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Packages or NUCs?

This is a question that many newbees ask as they get into beekeeping. Should I buy a package, or should I get a NUC (short for Nucleus colony). Each has its advantage.

A package of bees typically comes in a small wooden box as pictured and is available in two and three pound sizes. A pound of bees is typically 3,000 - 3,500 bees. The package package includes bees, a mated queen and a can of sugar water for the bees to eat until they are in their new home. The queen is in her own small cage with a few attendants and candy. The queen is not known to this group of bees. The bees eat the candy over a few days which allows the bees to become familiar with her and finally when the candy is gone, she can leave her cage and go into the hive. The two main advantages for the package are cost and they are usually available earlier in the season.

A NUC is a small, active hive with bees and brood in all stages of development, drawn comb and a queen that is already laying eggs. The most common size is 5 frames. The NUC will include the frames with foundation and drawn comb. The NUC has an important advantage. The bees have already established themselves. The queen has been accepted by the colony and she is laying. Honeycomb has been drawn and the bees have started foraging. This gives the NUC a four to five week head start on a package installed at the same time. This is particularly important if you have an early “honey flow” when the bees start collecting nectar. Keep in mind in Tennessee local NUCs are generally not available before late April or early May depending on the weather. The most important decision in purchasing a NUC is to make sure you are getting the NUC from a reputable beekeeper. Ask for the inspection sticker on any NUC you buy. At Hon Taylor Honeybees our NUCs are inspected by the Tennessee State Apiarist and we stand behind them.

Another consideration for the beginner is the process of installing the bees. For the package, you will need to have a hive box ready with frames and foundation/comb. It can be a little intimidating for the new beekeeper to move the bees from the package box to the hive but it is not difficult. Once in their new hive, it will take a few days for the bees to accept the queen and to begin drawing comb. It is really important to feed the bees so they can draw comb and give the queen a place to lay. For the NUC the bees are already in their home and you may not need to do anything until they need to be moved into a larger hive box. Some bee suppliers require that you provide a new, unused box for your new NUC. We feel a better option is a “transport” box which can be sealed during the ride home. All you will need to do is move the frames from the transport box to your box. Keep in mind that bees multiply and you must be prepared to increase the size of their home in a few weeks to avoid overcrowding which is the main cause of swarms. This can be done with a larger box or adding a second box. Keep the transport box. It can be used for splits or swarms.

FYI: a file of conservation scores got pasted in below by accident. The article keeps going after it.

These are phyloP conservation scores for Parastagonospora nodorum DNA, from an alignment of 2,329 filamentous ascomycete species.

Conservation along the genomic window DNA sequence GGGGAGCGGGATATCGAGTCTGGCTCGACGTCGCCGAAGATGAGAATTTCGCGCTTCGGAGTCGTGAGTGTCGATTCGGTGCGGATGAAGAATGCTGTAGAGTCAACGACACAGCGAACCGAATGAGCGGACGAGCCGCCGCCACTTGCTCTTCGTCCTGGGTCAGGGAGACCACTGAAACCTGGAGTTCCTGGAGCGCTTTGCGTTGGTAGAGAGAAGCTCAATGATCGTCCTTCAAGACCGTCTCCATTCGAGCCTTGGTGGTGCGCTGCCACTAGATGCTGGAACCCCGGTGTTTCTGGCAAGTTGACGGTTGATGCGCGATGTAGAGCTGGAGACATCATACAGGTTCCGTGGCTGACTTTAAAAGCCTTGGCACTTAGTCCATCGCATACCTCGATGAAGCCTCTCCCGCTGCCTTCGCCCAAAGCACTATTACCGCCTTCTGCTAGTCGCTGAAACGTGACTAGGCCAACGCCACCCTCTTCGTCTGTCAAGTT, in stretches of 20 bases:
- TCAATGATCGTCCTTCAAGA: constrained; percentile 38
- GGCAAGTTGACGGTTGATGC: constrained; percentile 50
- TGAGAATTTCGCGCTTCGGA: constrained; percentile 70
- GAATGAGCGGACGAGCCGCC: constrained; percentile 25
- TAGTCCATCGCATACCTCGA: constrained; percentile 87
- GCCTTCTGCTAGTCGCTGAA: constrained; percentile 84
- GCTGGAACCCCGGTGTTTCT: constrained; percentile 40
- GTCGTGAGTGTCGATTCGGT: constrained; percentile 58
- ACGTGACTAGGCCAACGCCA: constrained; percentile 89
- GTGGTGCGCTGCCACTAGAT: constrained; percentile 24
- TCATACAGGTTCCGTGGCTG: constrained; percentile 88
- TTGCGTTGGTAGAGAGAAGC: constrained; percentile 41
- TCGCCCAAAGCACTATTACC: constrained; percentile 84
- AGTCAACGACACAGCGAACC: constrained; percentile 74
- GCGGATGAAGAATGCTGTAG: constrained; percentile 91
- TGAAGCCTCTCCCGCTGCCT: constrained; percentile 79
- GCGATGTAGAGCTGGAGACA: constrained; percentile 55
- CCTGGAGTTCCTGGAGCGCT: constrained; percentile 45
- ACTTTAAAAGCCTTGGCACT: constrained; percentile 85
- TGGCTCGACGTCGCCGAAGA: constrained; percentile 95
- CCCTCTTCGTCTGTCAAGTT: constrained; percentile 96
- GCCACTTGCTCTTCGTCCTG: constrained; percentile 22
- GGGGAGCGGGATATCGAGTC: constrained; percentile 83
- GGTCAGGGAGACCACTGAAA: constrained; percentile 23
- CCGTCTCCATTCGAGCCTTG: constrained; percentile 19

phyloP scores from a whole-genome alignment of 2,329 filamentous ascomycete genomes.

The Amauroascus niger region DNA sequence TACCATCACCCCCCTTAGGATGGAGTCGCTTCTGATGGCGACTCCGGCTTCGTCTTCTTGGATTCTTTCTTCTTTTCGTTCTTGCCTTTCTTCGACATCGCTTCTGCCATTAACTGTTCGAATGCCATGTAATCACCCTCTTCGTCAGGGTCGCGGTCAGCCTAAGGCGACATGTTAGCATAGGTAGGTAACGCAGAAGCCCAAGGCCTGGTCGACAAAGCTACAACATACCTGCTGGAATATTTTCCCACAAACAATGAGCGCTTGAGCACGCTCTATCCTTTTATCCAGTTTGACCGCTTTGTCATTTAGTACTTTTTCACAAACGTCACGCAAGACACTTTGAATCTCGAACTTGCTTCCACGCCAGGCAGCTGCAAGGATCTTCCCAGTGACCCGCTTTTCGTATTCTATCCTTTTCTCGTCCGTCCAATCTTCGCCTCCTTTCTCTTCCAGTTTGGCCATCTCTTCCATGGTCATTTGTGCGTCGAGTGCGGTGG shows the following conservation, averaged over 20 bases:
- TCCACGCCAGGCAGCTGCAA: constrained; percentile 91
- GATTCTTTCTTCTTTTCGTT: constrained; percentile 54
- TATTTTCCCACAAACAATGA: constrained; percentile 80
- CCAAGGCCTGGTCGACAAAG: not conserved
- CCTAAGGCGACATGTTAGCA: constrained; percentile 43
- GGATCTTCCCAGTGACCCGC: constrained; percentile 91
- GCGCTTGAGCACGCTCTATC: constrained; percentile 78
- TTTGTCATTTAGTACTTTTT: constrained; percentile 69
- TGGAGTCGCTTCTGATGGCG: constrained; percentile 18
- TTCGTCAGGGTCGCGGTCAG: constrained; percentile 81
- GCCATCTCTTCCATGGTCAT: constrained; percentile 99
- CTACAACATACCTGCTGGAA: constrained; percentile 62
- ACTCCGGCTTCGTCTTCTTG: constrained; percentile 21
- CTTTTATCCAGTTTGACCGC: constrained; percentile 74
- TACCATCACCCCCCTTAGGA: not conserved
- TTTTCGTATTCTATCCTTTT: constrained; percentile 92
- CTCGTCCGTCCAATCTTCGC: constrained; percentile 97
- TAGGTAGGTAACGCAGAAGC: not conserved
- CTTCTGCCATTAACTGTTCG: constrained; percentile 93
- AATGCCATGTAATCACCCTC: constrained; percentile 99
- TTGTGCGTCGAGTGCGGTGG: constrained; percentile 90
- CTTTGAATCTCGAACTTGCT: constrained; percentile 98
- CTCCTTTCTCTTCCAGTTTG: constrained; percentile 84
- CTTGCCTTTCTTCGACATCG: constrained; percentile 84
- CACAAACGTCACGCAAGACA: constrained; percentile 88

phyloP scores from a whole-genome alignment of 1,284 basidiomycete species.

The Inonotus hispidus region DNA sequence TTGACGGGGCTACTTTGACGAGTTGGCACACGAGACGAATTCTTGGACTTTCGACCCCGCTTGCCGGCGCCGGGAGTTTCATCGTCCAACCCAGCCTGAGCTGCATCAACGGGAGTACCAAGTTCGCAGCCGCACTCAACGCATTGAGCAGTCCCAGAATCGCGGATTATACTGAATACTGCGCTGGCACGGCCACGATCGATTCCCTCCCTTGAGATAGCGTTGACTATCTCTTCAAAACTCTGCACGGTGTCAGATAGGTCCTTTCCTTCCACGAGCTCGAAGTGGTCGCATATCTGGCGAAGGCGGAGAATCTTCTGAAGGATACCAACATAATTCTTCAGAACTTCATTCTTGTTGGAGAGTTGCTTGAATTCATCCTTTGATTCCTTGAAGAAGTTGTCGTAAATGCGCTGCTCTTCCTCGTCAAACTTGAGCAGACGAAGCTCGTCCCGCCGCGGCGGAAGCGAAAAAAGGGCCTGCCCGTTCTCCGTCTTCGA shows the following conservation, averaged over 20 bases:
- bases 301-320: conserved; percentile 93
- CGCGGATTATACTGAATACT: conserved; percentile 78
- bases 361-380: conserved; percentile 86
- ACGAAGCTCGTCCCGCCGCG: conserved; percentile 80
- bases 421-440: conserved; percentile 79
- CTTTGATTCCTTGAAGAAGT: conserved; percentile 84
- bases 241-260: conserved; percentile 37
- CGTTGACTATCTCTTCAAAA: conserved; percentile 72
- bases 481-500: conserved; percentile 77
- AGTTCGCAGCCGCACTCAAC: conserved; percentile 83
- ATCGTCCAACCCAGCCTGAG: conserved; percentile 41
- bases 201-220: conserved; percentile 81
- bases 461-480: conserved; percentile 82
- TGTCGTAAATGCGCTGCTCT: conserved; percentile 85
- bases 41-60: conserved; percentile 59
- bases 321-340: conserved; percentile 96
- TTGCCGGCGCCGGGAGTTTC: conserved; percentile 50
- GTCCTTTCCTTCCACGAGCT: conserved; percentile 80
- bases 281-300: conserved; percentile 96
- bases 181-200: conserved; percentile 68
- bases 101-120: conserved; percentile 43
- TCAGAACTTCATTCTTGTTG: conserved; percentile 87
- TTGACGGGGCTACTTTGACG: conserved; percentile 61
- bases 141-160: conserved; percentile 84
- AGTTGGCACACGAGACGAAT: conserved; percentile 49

What next?

Decide Package or NUCs. If NUCs, will you need deep or medium?

Order your Bees Early. (December - January to get them early in the season)

Prepare your equipment before the bees arrive.

Your adventure begins! Keeping bees is a fascinating and rewarding experience.

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